Under Georgia law, a violation of the Uniform Rules of the Road (the “Uniform Rules”) is deemed sufficient to establish “negligence per se.” This means that a defendant who violates the statute and causes an injury to someone else is automatically deemed to be negligent. At this point in a personal injury case, the burden would then shift to the defendant to show that the violation was not intentional and in the exercise of ordinary care. In order to understand how these laws and procedures could affect your right to a recovery in a car accident claim, it is essential that you contact an experienced injury attorney from the Atlanta area.
According to Section 40-6-48 of the Uniform Rules, a vehicle must be operated as nearly as practicable entirely within a single lane on a roadway. Furthermore, the law states that a vehicle may not move from the lane until the driver has first determined that such movement can be safely made. A driver who fails to adhere to this provision may be deemed negligent per se, should an accident and injury result.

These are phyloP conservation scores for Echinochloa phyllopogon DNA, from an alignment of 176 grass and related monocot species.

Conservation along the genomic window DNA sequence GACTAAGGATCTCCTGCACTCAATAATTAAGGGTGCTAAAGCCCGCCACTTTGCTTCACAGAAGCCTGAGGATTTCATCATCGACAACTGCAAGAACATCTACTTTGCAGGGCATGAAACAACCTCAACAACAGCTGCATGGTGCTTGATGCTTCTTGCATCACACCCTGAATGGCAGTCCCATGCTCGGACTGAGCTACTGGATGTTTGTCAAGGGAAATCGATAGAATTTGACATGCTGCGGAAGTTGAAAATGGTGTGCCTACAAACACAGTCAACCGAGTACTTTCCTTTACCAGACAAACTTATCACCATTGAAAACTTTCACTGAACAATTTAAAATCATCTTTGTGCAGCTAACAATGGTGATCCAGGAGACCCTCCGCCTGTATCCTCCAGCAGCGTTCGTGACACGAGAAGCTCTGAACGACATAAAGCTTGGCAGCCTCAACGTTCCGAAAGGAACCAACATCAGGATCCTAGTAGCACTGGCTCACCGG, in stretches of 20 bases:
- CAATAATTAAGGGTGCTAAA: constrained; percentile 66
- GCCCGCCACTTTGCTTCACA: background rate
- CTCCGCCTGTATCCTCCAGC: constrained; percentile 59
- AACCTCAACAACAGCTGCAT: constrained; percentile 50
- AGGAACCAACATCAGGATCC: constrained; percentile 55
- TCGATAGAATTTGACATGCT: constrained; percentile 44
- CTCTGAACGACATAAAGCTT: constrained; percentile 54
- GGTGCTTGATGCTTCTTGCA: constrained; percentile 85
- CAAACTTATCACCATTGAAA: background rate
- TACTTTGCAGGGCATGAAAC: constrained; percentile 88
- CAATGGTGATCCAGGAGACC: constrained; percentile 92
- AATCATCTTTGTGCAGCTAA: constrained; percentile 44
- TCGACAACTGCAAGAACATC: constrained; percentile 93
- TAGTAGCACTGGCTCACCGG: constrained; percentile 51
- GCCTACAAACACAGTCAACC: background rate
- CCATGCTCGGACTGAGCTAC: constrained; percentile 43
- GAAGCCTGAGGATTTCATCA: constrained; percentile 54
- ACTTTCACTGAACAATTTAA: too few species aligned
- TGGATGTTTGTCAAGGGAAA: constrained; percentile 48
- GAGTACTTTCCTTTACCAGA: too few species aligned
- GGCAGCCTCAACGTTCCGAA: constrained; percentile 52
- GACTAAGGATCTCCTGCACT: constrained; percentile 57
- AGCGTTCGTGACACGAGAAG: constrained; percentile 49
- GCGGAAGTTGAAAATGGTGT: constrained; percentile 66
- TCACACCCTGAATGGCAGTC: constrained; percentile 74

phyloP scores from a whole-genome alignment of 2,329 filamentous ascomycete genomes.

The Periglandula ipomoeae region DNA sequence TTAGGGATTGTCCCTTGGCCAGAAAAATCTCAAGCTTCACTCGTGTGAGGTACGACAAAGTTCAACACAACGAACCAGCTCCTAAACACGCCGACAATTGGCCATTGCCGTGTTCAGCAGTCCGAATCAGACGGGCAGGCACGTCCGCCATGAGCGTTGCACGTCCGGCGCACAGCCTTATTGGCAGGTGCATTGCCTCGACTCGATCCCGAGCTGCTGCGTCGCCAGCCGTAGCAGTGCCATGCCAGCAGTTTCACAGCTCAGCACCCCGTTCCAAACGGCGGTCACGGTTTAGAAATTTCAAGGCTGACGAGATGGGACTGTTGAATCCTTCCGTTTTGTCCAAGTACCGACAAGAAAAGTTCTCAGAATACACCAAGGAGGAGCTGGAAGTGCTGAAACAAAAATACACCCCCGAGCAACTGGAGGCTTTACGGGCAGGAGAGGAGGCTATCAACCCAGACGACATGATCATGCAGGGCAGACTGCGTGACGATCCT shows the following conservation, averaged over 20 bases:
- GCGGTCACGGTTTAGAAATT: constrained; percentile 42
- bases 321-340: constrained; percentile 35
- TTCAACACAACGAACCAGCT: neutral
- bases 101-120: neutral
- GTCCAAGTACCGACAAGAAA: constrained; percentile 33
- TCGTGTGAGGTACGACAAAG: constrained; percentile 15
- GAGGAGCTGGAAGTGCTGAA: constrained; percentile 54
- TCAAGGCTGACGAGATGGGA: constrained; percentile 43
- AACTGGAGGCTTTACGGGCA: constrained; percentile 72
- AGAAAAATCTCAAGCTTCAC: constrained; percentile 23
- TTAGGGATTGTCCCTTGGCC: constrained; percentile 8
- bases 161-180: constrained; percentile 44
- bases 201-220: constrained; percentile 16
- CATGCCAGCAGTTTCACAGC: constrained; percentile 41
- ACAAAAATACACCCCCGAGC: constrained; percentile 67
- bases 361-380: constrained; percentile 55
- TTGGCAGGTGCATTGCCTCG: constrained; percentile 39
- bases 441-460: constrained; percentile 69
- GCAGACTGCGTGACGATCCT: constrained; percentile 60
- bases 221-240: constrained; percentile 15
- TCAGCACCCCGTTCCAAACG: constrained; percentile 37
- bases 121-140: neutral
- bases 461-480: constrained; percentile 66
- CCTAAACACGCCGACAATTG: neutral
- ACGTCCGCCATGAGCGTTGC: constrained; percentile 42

In a recent car accident case, Whole Foods Market Group, Inc., et al. v. Shepard (Ga, Ct. of App. 2015), a Whole Foods employee, Kevin Hulsey, hit a car that was driven by Richard Shepard as Hulsey allegedly attempted to change lanes. The evidence indicated that both drivers were heading south on Interstate 75 when the right front wheel of Hulsey’s truck hit the left rear wheel of Shepard’s vehicle, causing it to spin out of control and hit the truck two more times. Shepard testified that he was driving in his own lane and had no intention of changing lanes immediately before the accident. Hulsey, on the other hand, stated that he had just started to change lanes when he felt the cars collide. He also testified that he checked his mirrors to look for other vehicles before attempting to change lanes.